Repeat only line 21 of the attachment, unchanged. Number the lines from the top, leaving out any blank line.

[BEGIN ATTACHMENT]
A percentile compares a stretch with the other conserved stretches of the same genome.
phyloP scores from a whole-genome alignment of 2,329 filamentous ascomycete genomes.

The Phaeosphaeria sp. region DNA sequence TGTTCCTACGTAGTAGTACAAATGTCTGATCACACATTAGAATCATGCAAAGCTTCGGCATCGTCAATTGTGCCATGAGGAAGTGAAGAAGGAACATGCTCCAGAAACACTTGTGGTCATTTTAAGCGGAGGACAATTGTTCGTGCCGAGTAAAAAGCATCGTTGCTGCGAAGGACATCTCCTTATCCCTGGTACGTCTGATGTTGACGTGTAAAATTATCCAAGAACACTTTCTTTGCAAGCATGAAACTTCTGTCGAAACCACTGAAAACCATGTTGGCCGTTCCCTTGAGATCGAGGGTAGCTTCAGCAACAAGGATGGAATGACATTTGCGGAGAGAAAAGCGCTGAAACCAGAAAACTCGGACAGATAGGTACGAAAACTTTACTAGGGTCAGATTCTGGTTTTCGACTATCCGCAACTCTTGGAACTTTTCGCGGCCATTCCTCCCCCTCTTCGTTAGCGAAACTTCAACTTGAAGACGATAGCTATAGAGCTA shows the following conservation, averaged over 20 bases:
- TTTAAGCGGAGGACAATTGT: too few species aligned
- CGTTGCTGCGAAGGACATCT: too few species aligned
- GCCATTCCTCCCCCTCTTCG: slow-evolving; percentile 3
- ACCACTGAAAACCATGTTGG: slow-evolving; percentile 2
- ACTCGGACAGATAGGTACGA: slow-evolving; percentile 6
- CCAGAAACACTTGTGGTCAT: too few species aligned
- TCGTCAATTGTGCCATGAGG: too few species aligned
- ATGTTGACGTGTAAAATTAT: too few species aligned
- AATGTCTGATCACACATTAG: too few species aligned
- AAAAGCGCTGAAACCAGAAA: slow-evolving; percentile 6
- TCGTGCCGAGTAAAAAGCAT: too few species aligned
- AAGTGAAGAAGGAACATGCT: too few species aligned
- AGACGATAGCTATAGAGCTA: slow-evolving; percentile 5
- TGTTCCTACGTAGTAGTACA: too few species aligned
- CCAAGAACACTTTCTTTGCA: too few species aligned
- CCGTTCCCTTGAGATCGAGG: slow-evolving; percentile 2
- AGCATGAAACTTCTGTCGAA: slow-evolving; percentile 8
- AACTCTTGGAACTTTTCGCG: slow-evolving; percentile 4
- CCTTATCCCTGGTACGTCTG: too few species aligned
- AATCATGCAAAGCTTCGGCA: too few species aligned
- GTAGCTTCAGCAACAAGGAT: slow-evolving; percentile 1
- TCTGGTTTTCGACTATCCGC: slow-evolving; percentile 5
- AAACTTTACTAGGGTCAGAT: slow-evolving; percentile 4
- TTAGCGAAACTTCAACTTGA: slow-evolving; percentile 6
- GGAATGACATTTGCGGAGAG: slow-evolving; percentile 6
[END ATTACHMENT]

- AACTCTTGGAACTTTTCGCG: slow-evolving; percentile 4